Uri Dromi
Uri Dromi
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Measuring Israel’s conduct in Gaza

When it comes to Israel, the world has a knee-jerk tendency to blame and prosecute

“This was the first air campaign in history where only precision-guided munitions were used. (We) approached each individual targeting decision with extraordinary caution. We had solid intelligence and a very strict target selection process…to minimize any risk of civilian casualties.”

You might think that this was the response of the Israeli government to accusations of using excessive force in Gaza recently. But actually, it was a statement of NATO rebutting the same kind of allegations regarding its 2011 air campaign in Libya.

The statement regarding the Israeli conduct of war goes as follows: “I don’t think there’s ever been a time in the history of warfare when an army has made more efforts to reduce civilian casualties and deaths of innocent people than the IDF is doing today in Gaza.” Again, these were not the words of an Israeli official spokesman, but of Col. Richard Kemp, former commander of the British forces in Afghanistan, someone who probably knows what he is talking about.

Was there a UN commission established to investigate NATO’s Libyan campaign? Were there threats to drag Lt.-Gen. Charles Bouchard, the Canadian commander of the operation, to the International Criminal Court? Nothing of the sort. On the other hand, whenever it comes to Israel, there is this UN knee-jerk reaction to blame and prosecute.

No wonder Israelis are suspicious of UN commissions of inquiry. The one headed by Judge Richard Goldstone in 2009 condemned Israel for alleged crimes in the 2008 Operation Cast Lead. Goldstone regretted this later, writing in the Washington Post that contrary to what had been written in his report, “civilians were not intentionally targeted as a matter of policy.” But that was too little too late.

Now comes the sequel, with a new UN commission headed by Canadian professor William Schabas — a man who in 2012 already concluded that Israel was a serial war criminal. That this “judge” didn’t recuse himself shows how fair all this façade of international justice is.

Apart from this double standard, what bothers Israelis is that world public opinion can’t see that unlike Libya, Iraq and Afghanistan, which are thousands of kilometres away, death tunnels from Gaza open up in the backyard of Kibbutz Nahal Oz, 500 metres away, and short-range mortars from Gaza have just killed two of the kibbutz members.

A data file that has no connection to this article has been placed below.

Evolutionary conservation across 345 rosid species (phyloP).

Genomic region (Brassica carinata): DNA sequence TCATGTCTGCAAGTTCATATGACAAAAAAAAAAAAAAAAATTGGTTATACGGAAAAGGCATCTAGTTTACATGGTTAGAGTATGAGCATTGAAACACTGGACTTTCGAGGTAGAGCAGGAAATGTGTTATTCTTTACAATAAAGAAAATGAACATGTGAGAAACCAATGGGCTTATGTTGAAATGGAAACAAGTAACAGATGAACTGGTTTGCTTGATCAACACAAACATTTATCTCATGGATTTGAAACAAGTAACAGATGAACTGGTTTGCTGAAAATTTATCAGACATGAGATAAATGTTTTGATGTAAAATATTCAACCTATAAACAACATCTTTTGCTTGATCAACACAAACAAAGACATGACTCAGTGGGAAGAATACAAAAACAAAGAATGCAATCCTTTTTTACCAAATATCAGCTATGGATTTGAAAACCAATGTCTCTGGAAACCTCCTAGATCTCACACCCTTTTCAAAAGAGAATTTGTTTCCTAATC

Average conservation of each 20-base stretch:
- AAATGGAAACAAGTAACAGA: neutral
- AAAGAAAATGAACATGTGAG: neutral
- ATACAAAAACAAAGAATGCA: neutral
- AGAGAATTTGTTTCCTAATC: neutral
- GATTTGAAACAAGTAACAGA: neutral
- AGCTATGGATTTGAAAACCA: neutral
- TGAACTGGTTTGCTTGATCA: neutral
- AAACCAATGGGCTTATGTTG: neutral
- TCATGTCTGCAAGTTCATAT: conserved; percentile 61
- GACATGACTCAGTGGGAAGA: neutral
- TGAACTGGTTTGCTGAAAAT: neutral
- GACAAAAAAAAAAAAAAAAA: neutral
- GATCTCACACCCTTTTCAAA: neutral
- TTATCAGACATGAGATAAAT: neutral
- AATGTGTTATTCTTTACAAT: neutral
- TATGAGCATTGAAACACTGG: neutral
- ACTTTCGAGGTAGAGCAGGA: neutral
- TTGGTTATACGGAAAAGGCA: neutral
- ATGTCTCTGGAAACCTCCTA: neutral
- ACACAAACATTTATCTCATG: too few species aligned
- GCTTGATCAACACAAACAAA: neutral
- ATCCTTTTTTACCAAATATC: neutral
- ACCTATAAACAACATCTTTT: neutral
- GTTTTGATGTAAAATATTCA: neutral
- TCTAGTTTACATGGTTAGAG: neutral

Perhaps people will start changing their opinion about what Israel is doing when Abu Khalid al-Kanadi (“the Canadian”), John Maguire of Ottawa and the likes of Calgary suicide bomber Salman Ashrafi return from the battlefields of the Islamic State and start practising their holy war back home.

In the meantime, Israel is also facing an internal challenge, with its 20 percent minority of Israeli Arabs. If Israel were smart, it would have made them the happiest people in the country, fully equal to Jewish Israelis. Regrettably, we have failed to do so, with one notable exception — the second premiership of Yitzhak Rabin (1992-95), when the government mounted a formidable endeavor to address the inequality of the Israeli Arabs.

Socio-economic grievances aside, the Israeli Arabs are torn apart by the Palestinian-Israeli conflict, where, in the words of Israeli-Arab politician Abed al-Aziz Zoabi, “My country is at war with my people.” Their recent violent protests against the war sparked counterattacks and racist remarks by rightwing Jewish Israelis, which drove some people to rush to the conclusion that Israel had lost its liberal compass.

Not so fast. Again, Israel’s conduct should be judged on the same level as that of other democracies during wartime. Have we hurriedly passed a dubious “Patriot Act” restricting civil liberties? Have we put our Israeli-Arab citizens in concentration camps, like the Americans did to their citizens of Japanese origin during the Second World War?

Above all, according to recent opinion polls, with all the rhetoric about secession, 77 per cent of the Arabs in Israel consider themselves to be Israelis (more, I believe, than the 49 per cent of Quebecers who want to remain Canadian, as one poll from 2013 showed). It’s up to us Israelis — and the news about the demise of our liberalism is exaggerated — to embrace them and to coerce our government to do so as well.

There is no other democracy that faces such challenges, both externally and internally, and still keeps its democratic nature. Except that we don’t get credit for that. It reminds me of the joke about Bill Clinton’s visit to Israel. During a boat cruise in the Sea of Galilee, Hillary’s hat falls into the water. Bill steps out of the boat and walks on water to retrieve it. The press, in hot pursuit in another boat, concurs: Clinton can’t swim.

This piece ran originally in the Toronto Star.

About the Author
Uri Dromi is the Director of the Jerusalem Press Club. Between 1992-1996 he was the spokesman of the Rabin and Peres governments.